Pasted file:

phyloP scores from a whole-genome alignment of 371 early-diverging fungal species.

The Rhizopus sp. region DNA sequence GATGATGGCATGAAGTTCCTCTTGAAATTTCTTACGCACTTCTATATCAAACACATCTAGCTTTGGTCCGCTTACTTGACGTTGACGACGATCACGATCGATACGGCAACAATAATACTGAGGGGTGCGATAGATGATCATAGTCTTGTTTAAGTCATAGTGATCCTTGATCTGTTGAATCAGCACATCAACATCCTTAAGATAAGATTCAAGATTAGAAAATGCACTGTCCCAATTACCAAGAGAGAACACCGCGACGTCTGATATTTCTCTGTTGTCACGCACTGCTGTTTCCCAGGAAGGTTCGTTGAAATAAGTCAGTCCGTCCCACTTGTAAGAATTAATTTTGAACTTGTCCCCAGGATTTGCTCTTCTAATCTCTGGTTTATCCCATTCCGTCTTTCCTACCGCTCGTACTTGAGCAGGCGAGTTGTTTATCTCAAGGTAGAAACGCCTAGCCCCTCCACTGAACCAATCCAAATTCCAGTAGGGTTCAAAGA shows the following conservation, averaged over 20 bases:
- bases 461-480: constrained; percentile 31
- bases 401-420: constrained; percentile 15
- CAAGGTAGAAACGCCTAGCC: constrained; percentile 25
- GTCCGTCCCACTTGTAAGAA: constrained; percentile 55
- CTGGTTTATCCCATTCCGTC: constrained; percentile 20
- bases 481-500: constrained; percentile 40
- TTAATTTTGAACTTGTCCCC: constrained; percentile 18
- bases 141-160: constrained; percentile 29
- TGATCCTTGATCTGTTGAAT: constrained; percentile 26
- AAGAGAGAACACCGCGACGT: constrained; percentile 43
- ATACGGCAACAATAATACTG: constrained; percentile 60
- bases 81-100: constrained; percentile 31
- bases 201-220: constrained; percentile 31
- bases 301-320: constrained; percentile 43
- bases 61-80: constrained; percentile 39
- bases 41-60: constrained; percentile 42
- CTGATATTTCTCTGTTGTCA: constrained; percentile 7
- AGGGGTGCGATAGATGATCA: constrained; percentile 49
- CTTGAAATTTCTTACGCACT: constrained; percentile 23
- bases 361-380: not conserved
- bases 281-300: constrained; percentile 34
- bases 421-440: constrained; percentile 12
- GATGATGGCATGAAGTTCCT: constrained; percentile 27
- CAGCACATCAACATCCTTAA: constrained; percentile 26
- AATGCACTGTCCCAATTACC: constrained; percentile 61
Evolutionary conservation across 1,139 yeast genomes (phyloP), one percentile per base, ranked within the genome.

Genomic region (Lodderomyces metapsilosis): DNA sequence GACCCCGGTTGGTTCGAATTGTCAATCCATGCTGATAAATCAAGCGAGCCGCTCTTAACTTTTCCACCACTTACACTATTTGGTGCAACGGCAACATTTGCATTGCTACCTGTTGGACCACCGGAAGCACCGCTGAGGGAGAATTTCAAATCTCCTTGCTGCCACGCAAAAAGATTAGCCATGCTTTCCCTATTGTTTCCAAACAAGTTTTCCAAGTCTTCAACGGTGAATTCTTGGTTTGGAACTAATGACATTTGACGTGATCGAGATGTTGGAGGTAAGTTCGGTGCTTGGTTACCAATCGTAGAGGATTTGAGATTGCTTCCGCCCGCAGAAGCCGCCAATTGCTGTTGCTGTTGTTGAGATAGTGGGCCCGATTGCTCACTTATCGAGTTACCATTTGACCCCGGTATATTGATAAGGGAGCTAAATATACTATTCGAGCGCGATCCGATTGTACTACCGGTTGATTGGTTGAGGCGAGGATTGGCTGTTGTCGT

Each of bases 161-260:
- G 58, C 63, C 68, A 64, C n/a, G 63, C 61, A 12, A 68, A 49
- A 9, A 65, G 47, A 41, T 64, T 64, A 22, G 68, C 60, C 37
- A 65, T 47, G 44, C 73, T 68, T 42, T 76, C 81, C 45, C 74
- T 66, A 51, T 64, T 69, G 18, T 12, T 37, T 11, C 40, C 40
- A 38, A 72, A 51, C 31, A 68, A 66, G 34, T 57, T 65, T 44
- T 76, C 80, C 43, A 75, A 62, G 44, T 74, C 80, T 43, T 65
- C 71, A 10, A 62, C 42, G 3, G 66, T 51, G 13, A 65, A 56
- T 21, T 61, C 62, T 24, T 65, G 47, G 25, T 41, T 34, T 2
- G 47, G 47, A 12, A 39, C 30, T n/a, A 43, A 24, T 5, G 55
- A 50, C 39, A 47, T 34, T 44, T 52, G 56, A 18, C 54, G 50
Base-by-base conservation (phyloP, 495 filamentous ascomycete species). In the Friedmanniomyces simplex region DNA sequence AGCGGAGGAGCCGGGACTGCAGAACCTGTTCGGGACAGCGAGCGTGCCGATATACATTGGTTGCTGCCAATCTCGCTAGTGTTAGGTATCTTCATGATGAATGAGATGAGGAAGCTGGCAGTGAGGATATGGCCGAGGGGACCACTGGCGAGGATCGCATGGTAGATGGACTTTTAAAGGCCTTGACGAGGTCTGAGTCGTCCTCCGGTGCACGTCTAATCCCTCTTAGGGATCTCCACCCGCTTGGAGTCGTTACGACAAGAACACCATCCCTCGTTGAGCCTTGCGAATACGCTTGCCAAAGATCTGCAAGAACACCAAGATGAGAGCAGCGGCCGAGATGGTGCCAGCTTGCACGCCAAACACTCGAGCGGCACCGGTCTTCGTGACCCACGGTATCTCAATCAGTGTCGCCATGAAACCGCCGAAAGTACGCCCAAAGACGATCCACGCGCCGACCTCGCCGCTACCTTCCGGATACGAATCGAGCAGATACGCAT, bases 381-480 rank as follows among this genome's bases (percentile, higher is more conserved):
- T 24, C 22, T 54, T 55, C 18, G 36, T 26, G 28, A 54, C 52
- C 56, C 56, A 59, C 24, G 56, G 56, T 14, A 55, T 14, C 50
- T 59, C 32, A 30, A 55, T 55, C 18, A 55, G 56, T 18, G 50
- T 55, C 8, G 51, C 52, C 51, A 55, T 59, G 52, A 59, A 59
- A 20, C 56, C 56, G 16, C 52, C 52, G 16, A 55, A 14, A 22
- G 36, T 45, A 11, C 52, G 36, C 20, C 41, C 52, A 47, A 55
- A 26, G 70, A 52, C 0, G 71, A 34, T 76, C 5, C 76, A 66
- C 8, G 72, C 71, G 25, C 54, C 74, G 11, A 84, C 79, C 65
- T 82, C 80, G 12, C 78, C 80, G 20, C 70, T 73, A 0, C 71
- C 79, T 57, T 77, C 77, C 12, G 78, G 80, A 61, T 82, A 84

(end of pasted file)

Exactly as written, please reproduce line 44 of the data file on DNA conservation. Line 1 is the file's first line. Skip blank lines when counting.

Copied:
- T 59, C 32, A 30, A 55, T 55, C 18, A 55, G 56, T 18, G 50